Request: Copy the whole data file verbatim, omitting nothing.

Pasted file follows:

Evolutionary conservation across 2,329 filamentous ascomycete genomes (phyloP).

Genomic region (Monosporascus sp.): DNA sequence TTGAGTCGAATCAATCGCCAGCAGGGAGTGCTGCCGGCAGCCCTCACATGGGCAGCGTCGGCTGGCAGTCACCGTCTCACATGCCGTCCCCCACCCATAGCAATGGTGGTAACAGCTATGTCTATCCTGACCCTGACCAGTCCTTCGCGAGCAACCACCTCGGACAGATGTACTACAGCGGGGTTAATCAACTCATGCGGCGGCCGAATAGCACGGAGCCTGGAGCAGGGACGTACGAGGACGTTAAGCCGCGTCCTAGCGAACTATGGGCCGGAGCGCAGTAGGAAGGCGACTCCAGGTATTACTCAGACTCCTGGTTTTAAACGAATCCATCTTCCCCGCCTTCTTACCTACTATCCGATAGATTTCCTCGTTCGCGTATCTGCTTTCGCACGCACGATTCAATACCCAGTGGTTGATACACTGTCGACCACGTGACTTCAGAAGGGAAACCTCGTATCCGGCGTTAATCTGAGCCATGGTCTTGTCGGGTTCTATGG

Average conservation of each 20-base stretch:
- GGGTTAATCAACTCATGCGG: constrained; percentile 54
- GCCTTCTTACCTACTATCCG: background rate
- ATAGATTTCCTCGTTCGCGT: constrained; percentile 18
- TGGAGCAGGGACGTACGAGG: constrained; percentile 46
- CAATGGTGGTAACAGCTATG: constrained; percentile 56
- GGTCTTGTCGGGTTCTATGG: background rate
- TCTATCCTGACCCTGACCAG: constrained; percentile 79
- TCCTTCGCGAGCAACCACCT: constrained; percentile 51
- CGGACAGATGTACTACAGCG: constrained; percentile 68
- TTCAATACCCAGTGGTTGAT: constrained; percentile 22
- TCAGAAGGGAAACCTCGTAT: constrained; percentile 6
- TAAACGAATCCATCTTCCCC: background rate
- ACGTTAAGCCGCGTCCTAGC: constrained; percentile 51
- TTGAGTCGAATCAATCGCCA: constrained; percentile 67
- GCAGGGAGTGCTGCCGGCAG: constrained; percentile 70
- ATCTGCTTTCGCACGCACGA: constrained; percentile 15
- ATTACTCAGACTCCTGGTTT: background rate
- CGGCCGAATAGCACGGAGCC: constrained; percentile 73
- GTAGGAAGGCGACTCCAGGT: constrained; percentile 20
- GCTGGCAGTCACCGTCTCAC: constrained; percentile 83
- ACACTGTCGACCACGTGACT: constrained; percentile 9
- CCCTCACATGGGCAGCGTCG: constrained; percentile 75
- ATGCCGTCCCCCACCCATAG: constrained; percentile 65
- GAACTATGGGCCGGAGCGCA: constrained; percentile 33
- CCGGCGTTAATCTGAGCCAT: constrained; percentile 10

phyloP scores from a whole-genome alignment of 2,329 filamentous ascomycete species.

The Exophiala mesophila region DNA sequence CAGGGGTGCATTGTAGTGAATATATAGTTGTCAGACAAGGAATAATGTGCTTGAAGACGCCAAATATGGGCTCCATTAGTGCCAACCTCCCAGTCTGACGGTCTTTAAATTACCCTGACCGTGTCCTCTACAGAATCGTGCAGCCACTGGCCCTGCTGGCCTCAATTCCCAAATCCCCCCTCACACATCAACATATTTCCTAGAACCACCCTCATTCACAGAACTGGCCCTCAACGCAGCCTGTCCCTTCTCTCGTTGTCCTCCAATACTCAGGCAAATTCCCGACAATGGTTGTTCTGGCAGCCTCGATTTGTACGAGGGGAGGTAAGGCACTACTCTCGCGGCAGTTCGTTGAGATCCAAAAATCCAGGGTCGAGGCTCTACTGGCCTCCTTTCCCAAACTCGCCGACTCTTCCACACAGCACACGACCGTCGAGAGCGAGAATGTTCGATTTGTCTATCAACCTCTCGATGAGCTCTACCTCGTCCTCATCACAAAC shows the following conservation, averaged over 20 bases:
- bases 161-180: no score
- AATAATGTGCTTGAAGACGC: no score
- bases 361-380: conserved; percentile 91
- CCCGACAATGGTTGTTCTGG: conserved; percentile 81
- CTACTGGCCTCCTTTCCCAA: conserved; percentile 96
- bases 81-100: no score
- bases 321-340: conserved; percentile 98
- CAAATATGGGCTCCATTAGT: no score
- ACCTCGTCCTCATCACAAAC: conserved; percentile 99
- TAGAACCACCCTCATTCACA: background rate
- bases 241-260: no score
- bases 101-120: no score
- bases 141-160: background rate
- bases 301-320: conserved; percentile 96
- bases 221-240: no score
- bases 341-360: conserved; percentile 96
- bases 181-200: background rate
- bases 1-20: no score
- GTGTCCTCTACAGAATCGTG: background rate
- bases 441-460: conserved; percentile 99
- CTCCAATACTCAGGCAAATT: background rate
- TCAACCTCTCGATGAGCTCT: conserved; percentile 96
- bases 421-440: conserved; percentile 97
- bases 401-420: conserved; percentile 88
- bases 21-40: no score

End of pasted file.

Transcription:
Evolutionary conservation across 2,329 filamentous ascomycete genomes (phyloP).

Genomic region (Monosporascus sp.): DNA sequence TTGAGTCGAATCAATCGCCAGCAGGGAGTGCTGCCGGCAGCCCTCACATGGGCAGCGTCGGCTGGCAGTCACCGTCTCACATGCCGTCCCCCACCCATAGCAATGGTGGTAACAGCTATGTCTATCCTGACCCTGACCAGTCCTTCGCGAGCAACCACCTCGGACAGATGTACTACAGCGGGGTTAATCAACTCATGCGGCGGCCGAATAGCACGGAGCCTGGAGCAGGGACGTACGAGGACGTTAAGCCGCGTCCTAGCGAACTATGGGCCGGAGCGCAGTAGGAAGGCGACTCCAGGTATTACTCAGACTCCTGGTTTTAAACGAATCCATCTTCCCCGCCTTCTTACCTACTATCCGATAGATTTCCTCGTTCGCGTATCTGCTTTCGCACGCACGATTCAATACCCAGTGGTTGATACACTGTCGACCACGTGACTTCAGAAGGGAAACCTCGTATCCGGCGTTAATCTGAGCCATGGTCTTGTCGGGTTCTATGG

Average conservation of each 20-base stretch:
- GGGTTAATCAACTCATGCGG: constrained; percentile 54
- GCCTTCTTACCTACTATCCG: background rate
- ATAGATTTCCTCGTTCGCGT: constrained; percentile 18
- TGGAGCAGGGACGTACGAGG: constrained; percentile 46
- CAATGGTGGTAACAGCTATG: constrained; percentile 56
- GGTCTTGTCGGGTTCTATGG: background rate
- TCTATCCTGACCCTGACCAG: constrained; percentile 79
- TCCTTCGCGAGCAACCACCT: constrained; percentile 51
- CGGACAGATGTACTACAGCG: constrained; percentile 68
- TTCAATACCCAGTGGTTGAT: constrained; percentile 22
- TCAGAAGGGAAACCTCGTAT: constrained; percentile 6
- TAAACGAATCCATCTTCCCC: background rate
- ACGTTAAGCCGCGTCCTAGC: constrained; percentile 51
- TTGAGTCGAATCAATCGCCA: constrained; percentile 67
- GCAGGGAGTGCTGCCGGCAG: constrained; percentile 70
- ATCTGCTTTCGCACGCACGA: constrained; percentile 15
- ATTACTCAGACTCCTGGTTT: background rate
- CGGCCGAATAGCACGGAGCC: constrained; percentile 73
- GTAGGAAGGCGACTCCAGGT: constrained; percentile 20
- GCTGGCAGTCACCGTCTCAC: constrained; percentile 83
- ACACTGTCGACCACGTGACT: constrained; percentile 9
- CCCTCACATGGGCAGCGTCG: constrained; percentile 75
- ATGCCGTCCCCCACCCATAG: constrained; percentile 65
- GAACTATGGGCCGGAGCGCA: constrained; percentile 33
- CCGGCGTTAATCTGAGCCAT: constrained; percentile 10

phyloP scores from a whole-genome alignment of 2,329 filamentous ascomycete species.

The Exophiala mesophila region DNA sequence CAGGGGTGCATTGTAGTGAATATATAGTTGTCAGACAAGGAATAATGTGCTTGAAGACGCCAAATATGGGCTCCATTAGTGCCAACCTCCCAGTCTGACGGTCTTTAAATTACCCTGACCGTGTCCTCTACAGAATCGTGCAGCCACTGGCCCTGCTGGCCTCAATTCCCAAATCCCCCCTCACACATCAACATATTTCCTAGAACCACCCTCATTCACAGAACTGGCCCTCAACGCAGCCTGTCCCTTCTCTCGTTGTCCTCCAATACTCAGGCAAATTCCCGACAATGGTTGTTCTGGCAGCCTCGATTTGTACGAGGGGAGGTAAGGCACTACTCTCGCGGCAGTTCGTTGAGATCCAAAAATCCAGGGTCGAGGCTCTACTGGCCTCCTTTCCCAAACTCGCCGACTCTTCCACACAGCACACGACCGTCGAGAGCGAGAATGTTCGATTTGTCTATCAACCTCTCGATGAGCTCTACCTCGTCCTCATCACAAAC shows the following conservation, averaged over 20 bases:
- bases 161-180: no score
- AATAATGTGCTTGAAGACGC: no score
- bases 361-380: conserved; percentile 91
- CCCGACAATGGTTGTTCTGG: conserved; percentile 81
- CTACTGGCCTCCTTTCCCAA: conserved; percentile 96
- bases 81-100: no score
- bases 321-340: conserved; percentile 98
- CAAATATGGGCTCCATTAGT: no score
- ACCTCGTCCTCATCACAAAC: conserved; percentile 99
- TAGAACCACCCTCATTCACA: background rate
- bases 241-260: no score
- bases 101-120: no score
- bases 141-160: background rate
- bases 301-320: conserved; percentile 96
- bases 221-240: no score
- bases 341-360: conserved; percentile 96
- bases 181-200: background rate
- bases 1-20: no score
- GTGTCCTCTACAGAATCGTG: background rate
- bases 441-460: conserved; percentile 99
- CTCCAATACTCAGGCAAATT: background rate
- TCAACCTCTCGATGAGCTCT: conserved; percentile 96
- bases 421-440: conserved; percentile 97
- bases 401-420: conserved; percentile 88
- bases 21-40: no score